Oldies but really goodies
After taking quite a bit of time off from work and from posting, I'm back....I wanted to let 2008 go quietly into the night. Now that we're into 2009, I'm back to being an optimist. Happy New Year!
I don't write about my musical tastes. If an artist is still alive, there's a pretty good chance I'm not a fan. My tastes haven't changed much since college. I realize that makes me an old man, but there's a lot of comfort in those classic rock tunes.
Today's Boston Globe had an article about the great music released in 1968 and whether 2008's music would stand the test of time as well. The music business was different in 1968, and the country was going through major cultural shifts, partly fueled by innovative music and it's impact on the young generation. I was only 7 in 1968, but as I grew older, I became a fan of most of the music listed in this article. You can compare the 1968 list with the Globe's picks in 2008.
One big difference between the 1968 list and the 2008 list is the concept of the 'album' vs. the 'hit song.' Very few of the 2008 CD's are really great albums, even if they have some great songs. But, on the 1968 list, the quality seems very deep and consistent. Again, this is a reflection of the change in the music business. I remember 'album-oriented rock' stations near where I grew up (WCCC in Hartford, CT!). That station wouldn't hesitate to play one-half of an album, or even a whole album all the way through. This made the job easier for the DJ's, but also exposed the listeners to all the work of an artist rather than just the hits. The lack of a CD or iPod where you could more easily select individual tracks led us to listen to album sides all the way through.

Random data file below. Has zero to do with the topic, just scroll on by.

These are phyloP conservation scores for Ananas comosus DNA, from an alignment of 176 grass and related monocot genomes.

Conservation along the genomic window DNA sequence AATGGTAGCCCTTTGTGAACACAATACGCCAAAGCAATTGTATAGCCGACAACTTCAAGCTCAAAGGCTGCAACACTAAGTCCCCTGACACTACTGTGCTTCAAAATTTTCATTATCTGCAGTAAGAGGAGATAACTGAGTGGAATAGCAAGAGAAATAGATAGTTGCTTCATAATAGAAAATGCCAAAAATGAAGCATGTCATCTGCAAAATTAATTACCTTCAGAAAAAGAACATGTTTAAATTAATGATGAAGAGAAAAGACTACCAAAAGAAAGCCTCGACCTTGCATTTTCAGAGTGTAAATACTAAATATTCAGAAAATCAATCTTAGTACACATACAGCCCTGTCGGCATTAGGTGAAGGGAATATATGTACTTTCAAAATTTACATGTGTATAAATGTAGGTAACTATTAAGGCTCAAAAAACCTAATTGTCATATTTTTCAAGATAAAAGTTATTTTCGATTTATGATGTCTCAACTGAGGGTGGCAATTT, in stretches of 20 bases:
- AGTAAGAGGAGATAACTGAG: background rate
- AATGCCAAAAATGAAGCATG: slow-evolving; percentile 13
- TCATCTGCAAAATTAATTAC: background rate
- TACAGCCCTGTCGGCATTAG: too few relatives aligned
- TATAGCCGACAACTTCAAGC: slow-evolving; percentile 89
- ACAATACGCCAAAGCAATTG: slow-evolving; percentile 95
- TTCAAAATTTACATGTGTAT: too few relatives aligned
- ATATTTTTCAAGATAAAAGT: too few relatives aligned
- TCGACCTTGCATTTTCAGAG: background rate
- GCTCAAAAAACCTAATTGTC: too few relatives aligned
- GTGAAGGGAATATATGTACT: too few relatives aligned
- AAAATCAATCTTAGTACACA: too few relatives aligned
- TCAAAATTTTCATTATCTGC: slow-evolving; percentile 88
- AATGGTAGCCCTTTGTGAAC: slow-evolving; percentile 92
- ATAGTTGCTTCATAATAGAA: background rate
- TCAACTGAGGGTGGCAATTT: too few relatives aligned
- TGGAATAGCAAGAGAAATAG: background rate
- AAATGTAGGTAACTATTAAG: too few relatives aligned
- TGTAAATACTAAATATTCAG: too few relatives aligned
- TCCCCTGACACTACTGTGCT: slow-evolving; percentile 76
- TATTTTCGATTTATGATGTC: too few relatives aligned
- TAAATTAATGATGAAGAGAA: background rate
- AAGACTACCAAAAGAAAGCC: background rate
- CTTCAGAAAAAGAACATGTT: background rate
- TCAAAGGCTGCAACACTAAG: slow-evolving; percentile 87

As I looked through the 1968 list, I realize that two of my favorite groups from that era didn't have anything on the list. The Who were preparing Tommy for a 1969 release. The Grateful Dead released Anthem of the Sun, probably mostly for their die-hard fans these days. Also, Traffic's second album, "Traffic", is briefly mentioned in the article but was a very strong effort in its own right.
Well, that's enough musing from the memories of an old man...I hope my kids can look back on their favorite music in 40 years and feel the same way I do about 1968.